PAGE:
“No Excuses!”

It makes the rounds of writing-related blogs every now and then, and NaNo season seems to be one of the preferred times for bloggers to share the concept for anyone who somehow hasn’t been informed yet:

There is no excuse for not writing every single day!

‘It doesn’t matter what is happening in your life,’ we are told.  ‘If you want to call yourself a Real Writer, you had better learn to set aside a time every day (the same time, if you’re really serious about it) for nothing but writing.  It doesn’t matter if you’re ill; that’s an excuse, and there are no excuses.  Having pneumonia doesn’t keep your hands from working, does it?’

On some days, my hands really won’t work properly.  I have fibromyalgia (yes, I’ve heard it before: ‘men can’t get fibro because eighty percent of the people diagnosed with it are women’), and sometimes I get a severe flare-up.  If I can’t pick up an empty coffee mug or a paperback book, I can’t spend even half an hour typing.  If my nerves are malfunctioning so much that petting my cat hurts, I should not be trying to tap my fingers against hard plastic squares.  On those days, I do other things that are necessary for writing, such as reading up on topics that relate to what I’m writing about.  This isn’t writing, however, so according to the “no excuses!” school of thought, I’m still being a lazy bastard and ought to just give up, stop pretending to be a writer and go get a job at Walmart (because yeah, that’s gonna happen — not.   I can’t walk without a cane sometimes, and I look too healthy to be hired as their token ‘real disabled person — see how charitable we are to have hired this guy,’ but of course I can stock shelves or work a register when I can’t type due to pain…).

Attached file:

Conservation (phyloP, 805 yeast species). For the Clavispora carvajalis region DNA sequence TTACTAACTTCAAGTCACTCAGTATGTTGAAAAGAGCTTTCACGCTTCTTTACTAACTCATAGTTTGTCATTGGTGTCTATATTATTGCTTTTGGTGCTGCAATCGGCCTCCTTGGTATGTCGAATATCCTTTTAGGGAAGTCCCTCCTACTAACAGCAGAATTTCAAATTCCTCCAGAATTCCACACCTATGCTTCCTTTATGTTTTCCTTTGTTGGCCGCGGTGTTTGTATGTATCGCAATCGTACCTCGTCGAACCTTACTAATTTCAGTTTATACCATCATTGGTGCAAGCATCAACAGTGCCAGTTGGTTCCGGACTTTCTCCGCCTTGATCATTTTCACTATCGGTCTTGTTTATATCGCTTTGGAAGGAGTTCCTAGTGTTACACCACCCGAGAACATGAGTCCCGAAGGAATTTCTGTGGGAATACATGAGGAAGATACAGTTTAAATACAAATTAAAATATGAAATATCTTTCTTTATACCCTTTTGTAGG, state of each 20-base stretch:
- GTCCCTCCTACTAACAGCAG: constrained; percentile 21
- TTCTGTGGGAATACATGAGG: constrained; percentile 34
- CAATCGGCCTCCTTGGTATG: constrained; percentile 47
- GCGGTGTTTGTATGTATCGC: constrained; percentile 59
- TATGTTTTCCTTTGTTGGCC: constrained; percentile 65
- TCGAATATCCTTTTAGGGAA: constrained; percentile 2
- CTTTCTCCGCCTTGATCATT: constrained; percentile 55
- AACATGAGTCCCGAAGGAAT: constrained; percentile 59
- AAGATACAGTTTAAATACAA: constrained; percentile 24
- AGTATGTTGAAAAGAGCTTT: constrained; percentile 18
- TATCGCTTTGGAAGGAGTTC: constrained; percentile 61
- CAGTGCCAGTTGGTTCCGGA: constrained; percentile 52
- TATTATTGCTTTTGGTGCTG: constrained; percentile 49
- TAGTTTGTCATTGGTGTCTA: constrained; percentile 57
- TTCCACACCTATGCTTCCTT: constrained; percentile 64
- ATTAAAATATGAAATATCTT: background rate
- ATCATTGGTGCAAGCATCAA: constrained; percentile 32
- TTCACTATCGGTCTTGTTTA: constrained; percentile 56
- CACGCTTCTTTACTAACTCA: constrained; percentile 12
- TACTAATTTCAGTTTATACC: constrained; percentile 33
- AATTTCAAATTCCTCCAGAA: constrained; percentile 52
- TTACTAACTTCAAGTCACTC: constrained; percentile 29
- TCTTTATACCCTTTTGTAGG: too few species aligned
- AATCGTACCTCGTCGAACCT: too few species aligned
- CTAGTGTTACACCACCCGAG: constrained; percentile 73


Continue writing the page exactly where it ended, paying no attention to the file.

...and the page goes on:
True story: My clone is only now recovering from having non-infectious pneumonia (not caused by a germ, but his lungs filled up with fluid anyway), and when a doctor checked his blood oxygen level, it was dipping to only eighty-four percent when he exhaled.  Less oxygen to the brain means less ability to think.  He was not capable of writing while he was sick; he was barely capable of speaking.  I don’t know about you, but I consider that a pretty good reason not to be writing.

I’m gonna share a hypothesis with you:  Some people truly believe every writer must writer every day, but some… Some are only telling us this because they want to ‘sabotage the competition’ (which is ridiculous, but whatever).  If they can convince a fellow writer that not writing every single day on a set schedule means that person is not a Real Writer and ought to give up entirely, that’s one more ‘rival’ out of the way.

My own belief on what makes for good writing practice is this:  Do whatever works for you.  If you don’t know what that is, try a few different approaches to figure it out.  If you do know what works best for you, keep doing it.  Ignore those other people, the ones who want to tell you the ‘only way’ to be a writer.  They don’t live in your life or in your head, so they have no idea how you think and how you create.

(Today I’m in just enough pain to make me cranky and irritated with people who tell me that being in pain means I’m lazy and stupid and bad.  There are several reasons why I avoid face-to-face contact with most humans; this is one of them. Get off my lawn!  I will try to post something amusing or at least lighthearted next time.  Or maybe finally get around to that promised post about immortal/unaging characters.  Tomorrow is Tuesday, after all.)



About Thomas Weaver